Before the match was invented in 1826, flint and steel was the prevalent method used to start a fire. Taking a piece of flint, quartz, pendantlite, marcasite, or other hard iron pyrite, one can strike a piece of these minerals against a high-carbon steel (e.g. a file or older knife blade). The mineral tears off small particles of the metal, causing these pieces to heat up and hopefully land on dry tinder (mind your aim!). Traditionally, a char cloth was used to catch the hot sparks. Char cloth can be made by burning a piece of cotton fabric while it lay inside a reasonably air-tight container. The cloth blackens as it burns incompletely and readily catches fire when introduced to an intense heat source.

There may be ways to primitively craft an easily combustible, charred material, but one can turn to the gastronomic workings of the fungus gnat larvae for an effortless flint and steel tinder alternative. Probably anyone who has left dried conks in a bag for months can attest to the ravages that hidden insects can inflict on a poor, defenceless polypore and the subsequent powdery debris that settles to the bottom of the bag. Recently I collected some dried sulfur shelf (Laetiporus sulphureus) fungi that had enjoyed protection from the elements by growing on the underside of a large, slightly elevated log. I was demonstrating flint and steel to school groups at the time and thought these specimens could prove useful. After storing the sulphur shelf in a basket for a while I noticed small piles of whitish powder accumulating on the floor. Upon inspection I discovered small holes running through the fungi (and many more fungus gnats flying around my place than usual). Thinking that this powder might burn, I cranked out a few hand drill embers and placed them on top of the powder. The embers steadily engulfed the new fuel, extending the lives of the coals (hence the oft-used term in primitive circles, coal extender).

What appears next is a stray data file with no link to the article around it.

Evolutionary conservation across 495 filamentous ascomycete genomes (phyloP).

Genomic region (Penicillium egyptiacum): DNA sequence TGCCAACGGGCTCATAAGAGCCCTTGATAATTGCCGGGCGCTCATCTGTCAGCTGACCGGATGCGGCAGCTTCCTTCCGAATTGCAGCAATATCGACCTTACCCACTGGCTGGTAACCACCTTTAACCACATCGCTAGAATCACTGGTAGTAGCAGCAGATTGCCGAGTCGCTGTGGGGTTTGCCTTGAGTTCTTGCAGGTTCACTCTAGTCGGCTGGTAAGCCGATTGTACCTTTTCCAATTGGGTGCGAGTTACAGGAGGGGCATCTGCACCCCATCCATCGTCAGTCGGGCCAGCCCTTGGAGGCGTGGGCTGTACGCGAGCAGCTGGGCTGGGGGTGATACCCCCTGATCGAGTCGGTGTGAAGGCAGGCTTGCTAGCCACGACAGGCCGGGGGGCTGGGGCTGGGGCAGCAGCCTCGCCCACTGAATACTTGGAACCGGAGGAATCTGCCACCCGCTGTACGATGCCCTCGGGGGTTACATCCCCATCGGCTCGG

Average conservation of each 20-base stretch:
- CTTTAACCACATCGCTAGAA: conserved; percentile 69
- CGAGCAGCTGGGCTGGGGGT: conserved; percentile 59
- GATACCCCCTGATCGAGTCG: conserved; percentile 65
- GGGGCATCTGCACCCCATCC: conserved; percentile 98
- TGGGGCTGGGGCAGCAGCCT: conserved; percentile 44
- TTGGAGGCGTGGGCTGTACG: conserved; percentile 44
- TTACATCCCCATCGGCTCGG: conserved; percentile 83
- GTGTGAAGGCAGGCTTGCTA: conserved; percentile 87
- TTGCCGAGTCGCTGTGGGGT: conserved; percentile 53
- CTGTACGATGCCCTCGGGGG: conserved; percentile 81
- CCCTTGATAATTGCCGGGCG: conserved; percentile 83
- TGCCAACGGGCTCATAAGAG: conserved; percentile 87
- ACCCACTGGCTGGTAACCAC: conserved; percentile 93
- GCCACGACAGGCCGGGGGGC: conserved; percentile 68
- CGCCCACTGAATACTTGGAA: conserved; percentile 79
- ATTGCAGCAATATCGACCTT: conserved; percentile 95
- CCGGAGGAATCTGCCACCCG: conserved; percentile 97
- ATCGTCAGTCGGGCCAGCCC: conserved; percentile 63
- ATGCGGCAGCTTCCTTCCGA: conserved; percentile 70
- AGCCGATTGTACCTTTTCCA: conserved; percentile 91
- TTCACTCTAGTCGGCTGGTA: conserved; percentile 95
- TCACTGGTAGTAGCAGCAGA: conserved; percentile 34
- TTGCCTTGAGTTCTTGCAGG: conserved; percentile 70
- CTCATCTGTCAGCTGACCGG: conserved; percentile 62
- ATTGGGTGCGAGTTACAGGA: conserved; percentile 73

Considering this success, I wondered if the sulphur shelf, in its whole, intact, unprocessed condition, would catch a spark and grow a coal. Well, not only did the sulphur shelf catch sparks easily and burn quickly, but blowing on the polypore and even smothering it would not put it out—I found this out by discovering the extinguished (not!) fungi fully engulfed in flame on my front steps 20 minutes after I supposedly put it out! Only dousing it in water would lay the fire to rest. Tinder fungus and birch polypore also work well in this manner. It was very satisfying to have a nine-year-old girl from inner-city Seattle successfully make fire with flint, steel and sulphur shelf later that week.